Certain fruits can trigger allergies

PEOPLE'S PHARMACY

September 27, 2001|By Joe Graedon and Teresa Graedon | Joe Graedon and Teresa Graedon,SPECIAL TO THE SUN; King Features Syndicate

Q. I have fig trees in my back yard, and they were especially fruitful this year. I love fresh figs, but lately I have been experiencing a scary reaction. My lips tingle, and my tongue swells up. Could this be a fig allergy?

A. Food allergies can be serious. Those who are sensitive to nuts or shellfish might suffer life-threatening reactions to even the smallest exposure.

Fruit allergy is usually less serious, but if your tongue swells it could interfere with breathing. Some people, especially those who are allergic to latex or tree and grass pollens, might also react to kiwi fruit, figs, papaya, passion fruit, bananas, peaches and nectarines, to name just a few.

Numbness and tingling in the mouth or lips, itching and swelling are all red flags that shouldn't be ignored. But you might not have to give up figs altogether. Peeling the fruit sometimes solves the problem, and cooking might destroy the protein responsible for the allergy.

Check with your doctor before experimenting, however, because he might want you to do this in his office or have an adrenaline injection on hand in case things get out of hand.

Q. I am an avid golfer and use the game to get my exercise. (No golf cart for me.) Lately, though, my knees have been bothering me. The doctor says it is arthritis and offered to prescribe Vioxx, but my insurance doesn't cover it.

I have tried ibuprofen, but it gives me a stomachache. I know I've seen arthritis remedies in your column, but I don't have the formulas. Would you send me your recipes for grape juice and vinegar, please?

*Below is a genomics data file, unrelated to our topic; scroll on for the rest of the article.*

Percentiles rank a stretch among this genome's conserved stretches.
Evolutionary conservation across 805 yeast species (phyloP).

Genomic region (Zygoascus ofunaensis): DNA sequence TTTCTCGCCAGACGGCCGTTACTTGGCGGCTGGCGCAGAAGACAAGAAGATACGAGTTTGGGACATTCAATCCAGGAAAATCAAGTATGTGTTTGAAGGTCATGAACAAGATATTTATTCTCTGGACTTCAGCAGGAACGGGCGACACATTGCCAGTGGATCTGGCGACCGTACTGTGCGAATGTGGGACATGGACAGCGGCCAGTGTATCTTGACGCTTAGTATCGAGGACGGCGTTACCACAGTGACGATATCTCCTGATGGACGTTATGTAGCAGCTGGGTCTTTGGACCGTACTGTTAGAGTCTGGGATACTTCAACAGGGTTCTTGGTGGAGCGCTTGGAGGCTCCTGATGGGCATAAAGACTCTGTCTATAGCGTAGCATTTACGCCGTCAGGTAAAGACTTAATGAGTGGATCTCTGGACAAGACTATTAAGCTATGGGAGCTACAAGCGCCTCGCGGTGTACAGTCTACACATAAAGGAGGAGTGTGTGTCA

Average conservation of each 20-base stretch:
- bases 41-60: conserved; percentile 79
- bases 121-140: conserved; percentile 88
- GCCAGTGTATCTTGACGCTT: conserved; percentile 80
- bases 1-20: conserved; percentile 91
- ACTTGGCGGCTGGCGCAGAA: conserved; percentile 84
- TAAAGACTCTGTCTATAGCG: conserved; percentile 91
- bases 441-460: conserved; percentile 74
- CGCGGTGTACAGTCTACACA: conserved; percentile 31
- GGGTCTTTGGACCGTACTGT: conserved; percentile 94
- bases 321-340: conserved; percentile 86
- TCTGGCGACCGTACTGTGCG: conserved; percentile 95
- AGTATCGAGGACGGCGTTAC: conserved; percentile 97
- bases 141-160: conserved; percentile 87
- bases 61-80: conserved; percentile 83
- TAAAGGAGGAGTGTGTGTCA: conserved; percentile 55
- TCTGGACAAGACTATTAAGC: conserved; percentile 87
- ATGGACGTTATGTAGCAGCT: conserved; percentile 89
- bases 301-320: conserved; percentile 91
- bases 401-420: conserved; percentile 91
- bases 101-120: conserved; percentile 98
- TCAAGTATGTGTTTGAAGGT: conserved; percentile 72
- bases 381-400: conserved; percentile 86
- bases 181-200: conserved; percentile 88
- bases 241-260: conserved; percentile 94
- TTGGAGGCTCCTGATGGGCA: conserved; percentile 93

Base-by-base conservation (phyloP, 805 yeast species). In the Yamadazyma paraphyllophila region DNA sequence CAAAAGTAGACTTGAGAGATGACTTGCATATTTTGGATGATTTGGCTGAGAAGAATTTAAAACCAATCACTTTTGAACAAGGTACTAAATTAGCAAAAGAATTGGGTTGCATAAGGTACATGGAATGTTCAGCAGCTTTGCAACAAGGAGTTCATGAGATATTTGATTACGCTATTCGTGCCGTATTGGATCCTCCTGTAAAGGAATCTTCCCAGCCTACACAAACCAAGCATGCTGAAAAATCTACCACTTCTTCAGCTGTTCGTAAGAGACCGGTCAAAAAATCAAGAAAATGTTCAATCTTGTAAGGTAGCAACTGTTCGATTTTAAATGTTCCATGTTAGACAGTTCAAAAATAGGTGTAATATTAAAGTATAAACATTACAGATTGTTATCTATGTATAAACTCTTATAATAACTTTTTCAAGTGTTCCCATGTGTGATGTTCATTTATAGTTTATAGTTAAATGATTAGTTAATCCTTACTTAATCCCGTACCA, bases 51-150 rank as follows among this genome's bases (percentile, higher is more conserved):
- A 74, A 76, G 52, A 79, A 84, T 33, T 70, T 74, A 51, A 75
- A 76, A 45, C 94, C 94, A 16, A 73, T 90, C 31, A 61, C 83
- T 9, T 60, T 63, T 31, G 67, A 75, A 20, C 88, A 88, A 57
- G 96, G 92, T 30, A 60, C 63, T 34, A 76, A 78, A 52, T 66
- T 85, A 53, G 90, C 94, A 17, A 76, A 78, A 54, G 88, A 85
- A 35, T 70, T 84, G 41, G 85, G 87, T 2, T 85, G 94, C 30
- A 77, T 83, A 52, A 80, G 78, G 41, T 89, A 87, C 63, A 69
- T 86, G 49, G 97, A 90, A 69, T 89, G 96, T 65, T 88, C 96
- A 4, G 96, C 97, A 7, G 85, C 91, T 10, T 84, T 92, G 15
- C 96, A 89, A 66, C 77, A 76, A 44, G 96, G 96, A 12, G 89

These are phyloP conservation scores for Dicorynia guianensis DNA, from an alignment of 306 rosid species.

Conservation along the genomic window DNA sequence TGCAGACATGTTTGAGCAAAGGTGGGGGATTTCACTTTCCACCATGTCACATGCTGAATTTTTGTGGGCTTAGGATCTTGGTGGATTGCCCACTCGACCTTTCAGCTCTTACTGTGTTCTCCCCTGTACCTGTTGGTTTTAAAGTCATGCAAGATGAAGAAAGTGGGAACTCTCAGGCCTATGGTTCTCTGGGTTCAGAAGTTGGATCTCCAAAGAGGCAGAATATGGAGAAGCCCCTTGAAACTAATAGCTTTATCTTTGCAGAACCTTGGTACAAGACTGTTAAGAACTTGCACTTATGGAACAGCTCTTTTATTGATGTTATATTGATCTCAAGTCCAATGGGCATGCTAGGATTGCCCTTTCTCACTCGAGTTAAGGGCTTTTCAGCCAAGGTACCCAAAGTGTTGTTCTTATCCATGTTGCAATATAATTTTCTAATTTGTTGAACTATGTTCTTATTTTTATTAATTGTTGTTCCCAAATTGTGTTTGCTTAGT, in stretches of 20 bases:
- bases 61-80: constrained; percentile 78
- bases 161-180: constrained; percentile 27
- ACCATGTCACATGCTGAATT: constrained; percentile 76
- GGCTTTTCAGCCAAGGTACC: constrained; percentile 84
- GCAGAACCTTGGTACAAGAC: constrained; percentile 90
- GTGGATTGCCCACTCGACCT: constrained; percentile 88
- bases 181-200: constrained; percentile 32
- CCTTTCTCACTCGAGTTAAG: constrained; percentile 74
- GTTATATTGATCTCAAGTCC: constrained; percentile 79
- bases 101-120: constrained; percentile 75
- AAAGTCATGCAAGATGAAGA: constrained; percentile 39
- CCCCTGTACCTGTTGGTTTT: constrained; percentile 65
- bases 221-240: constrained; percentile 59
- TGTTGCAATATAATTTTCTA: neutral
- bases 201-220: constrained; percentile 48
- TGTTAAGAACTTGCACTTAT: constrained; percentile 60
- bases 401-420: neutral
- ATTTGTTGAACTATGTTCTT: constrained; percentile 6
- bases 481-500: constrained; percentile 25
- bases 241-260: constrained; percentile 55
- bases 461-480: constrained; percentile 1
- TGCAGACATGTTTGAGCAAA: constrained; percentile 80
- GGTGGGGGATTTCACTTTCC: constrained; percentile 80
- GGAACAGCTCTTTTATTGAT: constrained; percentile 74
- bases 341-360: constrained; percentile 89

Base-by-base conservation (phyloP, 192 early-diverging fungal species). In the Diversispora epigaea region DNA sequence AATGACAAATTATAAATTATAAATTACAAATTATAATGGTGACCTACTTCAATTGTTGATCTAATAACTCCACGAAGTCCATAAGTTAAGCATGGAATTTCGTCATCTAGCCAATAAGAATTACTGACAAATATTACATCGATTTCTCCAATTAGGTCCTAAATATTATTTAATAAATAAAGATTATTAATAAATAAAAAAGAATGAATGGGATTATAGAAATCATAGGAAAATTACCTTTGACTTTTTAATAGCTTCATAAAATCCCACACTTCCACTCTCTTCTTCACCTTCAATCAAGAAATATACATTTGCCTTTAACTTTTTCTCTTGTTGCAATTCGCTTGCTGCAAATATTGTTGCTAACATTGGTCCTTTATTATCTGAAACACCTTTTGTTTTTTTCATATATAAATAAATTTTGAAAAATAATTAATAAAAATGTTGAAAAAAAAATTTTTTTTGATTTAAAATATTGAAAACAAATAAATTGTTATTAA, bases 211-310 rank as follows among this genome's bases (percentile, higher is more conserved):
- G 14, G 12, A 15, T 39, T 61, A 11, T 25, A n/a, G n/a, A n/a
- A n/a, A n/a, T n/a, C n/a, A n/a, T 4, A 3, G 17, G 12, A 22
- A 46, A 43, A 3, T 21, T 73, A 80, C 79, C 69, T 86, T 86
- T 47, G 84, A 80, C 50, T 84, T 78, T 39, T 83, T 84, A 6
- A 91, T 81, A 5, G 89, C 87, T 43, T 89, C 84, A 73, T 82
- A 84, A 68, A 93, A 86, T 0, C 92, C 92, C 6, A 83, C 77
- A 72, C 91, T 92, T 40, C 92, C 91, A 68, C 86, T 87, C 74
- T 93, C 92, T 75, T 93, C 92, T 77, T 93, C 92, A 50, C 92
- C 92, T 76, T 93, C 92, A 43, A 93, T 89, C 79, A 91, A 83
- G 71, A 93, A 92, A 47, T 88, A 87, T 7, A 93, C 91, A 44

A. There are many different home remedies for the aches and pains of arthritis. One reader from Germany shared the following:

"Here is a recipe I started using four months ago for knee arthritis. Mix 2 teaspoons apple cider vinegar and 1 teaspoon honey into one glass water. Drink three times daily with meals. So far it is working so well, I never take the painkillers like ibuprofen that my doctor recommended."

Sam Houston (remember the Alamo!) is said to have used 5 parts grape juice and 3 parts apple juice mixed with 1 part apple cider vinegar. Other recipes combine fruit pectin (Certo) with grape juice or golden raisins with gin.

Q. I've had diarrhea on and off for years as a result of chemotherapy for cancer of the blood. I recently discovered I cannot tolerate milk products, and avoiding them has given me good results.

I also started eating one Archway Coconut Macaroon cookie a day as a result of reading your column. I'm finally back to normal. Thanks for this simple solution.

A. Lactose intolerance can result in bloating, flatulence and diarrhea. This is the consequence of an inability to digest milk sugar. Adding the enzyme lactase to dairy products or taking it with a meal containing such foods is often helpful. Look for lactase pills such as Lactaid, Lactrase, SureLac or Dairy Ease in your pharmacy or health food store.

Many readers tell us that coconut macaroons are helpful in combating chronic diarrhea.

In their column, Joe and Teresa Graedon answer letters from readers. Write to them in care of King Features Syndicate, 888 Seventh Ave., New York, NY 10019, or e-mail them via their Web site (www.peoplespharmacy.com) on the HealthCentral.com network, or at pharmacy@mindspring.com.

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